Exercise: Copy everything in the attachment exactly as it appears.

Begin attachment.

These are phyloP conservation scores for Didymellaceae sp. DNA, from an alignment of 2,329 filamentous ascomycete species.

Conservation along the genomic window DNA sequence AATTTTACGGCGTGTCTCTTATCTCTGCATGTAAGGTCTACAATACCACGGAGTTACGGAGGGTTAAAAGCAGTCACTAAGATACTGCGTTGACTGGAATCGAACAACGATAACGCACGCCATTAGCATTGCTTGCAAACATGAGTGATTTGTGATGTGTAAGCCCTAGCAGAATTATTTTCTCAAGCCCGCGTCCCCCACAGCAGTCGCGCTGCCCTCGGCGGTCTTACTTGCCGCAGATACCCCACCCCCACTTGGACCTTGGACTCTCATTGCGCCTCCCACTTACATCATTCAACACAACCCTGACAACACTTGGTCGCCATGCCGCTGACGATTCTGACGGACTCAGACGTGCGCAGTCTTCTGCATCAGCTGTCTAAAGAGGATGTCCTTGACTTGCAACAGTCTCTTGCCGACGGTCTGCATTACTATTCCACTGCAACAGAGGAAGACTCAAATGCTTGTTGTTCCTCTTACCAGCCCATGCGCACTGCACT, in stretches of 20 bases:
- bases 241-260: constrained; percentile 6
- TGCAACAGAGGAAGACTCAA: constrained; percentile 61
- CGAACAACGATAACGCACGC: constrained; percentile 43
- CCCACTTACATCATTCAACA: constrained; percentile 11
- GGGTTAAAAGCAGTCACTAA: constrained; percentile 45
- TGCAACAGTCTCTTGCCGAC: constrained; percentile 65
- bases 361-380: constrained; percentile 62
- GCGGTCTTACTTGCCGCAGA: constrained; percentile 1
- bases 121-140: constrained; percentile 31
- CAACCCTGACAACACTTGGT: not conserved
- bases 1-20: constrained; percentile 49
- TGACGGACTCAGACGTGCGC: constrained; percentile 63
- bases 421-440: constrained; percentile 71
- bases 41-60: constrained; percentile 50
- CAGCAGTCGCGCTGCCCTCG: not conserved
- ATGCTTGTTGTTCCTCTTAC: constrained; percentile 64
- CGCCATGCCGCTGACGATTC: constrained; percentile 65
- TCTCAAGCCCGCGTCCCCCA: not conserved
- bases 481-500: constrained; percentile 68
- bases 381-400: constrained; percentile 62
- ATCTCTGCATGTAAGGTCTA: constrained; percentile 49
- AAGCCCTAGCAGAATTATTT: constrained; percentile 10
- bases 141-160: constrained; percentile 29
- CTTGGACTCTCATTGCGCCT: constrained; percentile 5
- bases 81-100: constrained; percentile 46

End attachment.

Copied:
These are phyloP conservation scores for Didymellaceae sp. DNA, from an alignment of 2,329 filamentous ascomycete species.

Conservation along the genomic window DNA sequence AATTTTACGGCGTGTCTCTTATCTCTGCATGTAAGGTCTACAATACCACGGAGTTACGGAGGGTTAAAAGCAGTCACTAAGATACTGCGTTGACTGGAATCGAACAACGATAACGCACGCCATTAGCATTGCTTGCAAACATGAGTGATTTGTGATGTGTAAGCCCTAGCAGAATTATTTTCTCAAGCCCGCGTCCCCCACAGCAGTCGCGCTGCCCTCGGCGGTCTTACTTGCCGCAGATACCCCACCCCCACTTGGACCTTGGACTCTCATTGCGCCTCCCACTTACATCATTCAACACAACCCTGACAACACTTGGTCGCCATGCCGCTGACGATTCTGACGGACTCAGACGTGCGCAGTCTTCTGCATCAGCTGTCTAAAGAGGATGTCCTTGACTTGCAACAGTCTCTTGCCGACGGTCTGCATTACTATTCCACTGCAACAGAGGAAGACTCAAATGCTTGTTGTTCCTCTTACCAGCCCATGCGCACTGCACT, in stretches of 20 bases:
- bases 241-260: constrained; percentile 6
- TGCAACAGAGGAAGACTCAA: constrained; percentile 61
- CGAACAACGATAACGCACGC: constrained; percentile 43
- CCCACTTACATCATTCAACA: constrained; percentile 11
- GGGTTAAAAGCAGTCACTAA: constrained; percentile 45
- TGCAACAGTCTCTTGCCGAC: constrained; percentile 65
- bases 361-380: constrained; percentile 62
- GCGGTCTTACTTGCCGCAGA: constrained; percentile 1
- bases 121-140: constrained; percentile 31
- CAACCCTGACAACACTTGGT: not conserved
- bases 1-20: constrained; percentile 49
- TGACGGACTCAGACGTGCGC: constrained; percentile 63
- bases 421-440: constrained; percentile 71
- bases 41-60: constrained; percentile 50
- CAGCAGTCGCGCTGCCCTCG: not conserved
- ATGCTTGTTGTTCCTCTTAC: constrained; percentile 64
- CGCCATGCCGCTGACGATTC: constrained; percentile 65
- TCTCAAGCCCGCGTCCCCCA: not conserved
- bases 481-500: constrained; percentile 68
- bases 381-400: constrained; percentile 62
- ATCTCTGCATGTAAGGTCTA: constrained; percentile 49
- AAGCCCTAGCAGAATTATTT: constrained; percentile 10
- bases 141-160: constrained; percentile 29
- CTTGGACTCTCATTGCGCCT: constrained; percentile 5
- bases 81-100: constrained; percentile 46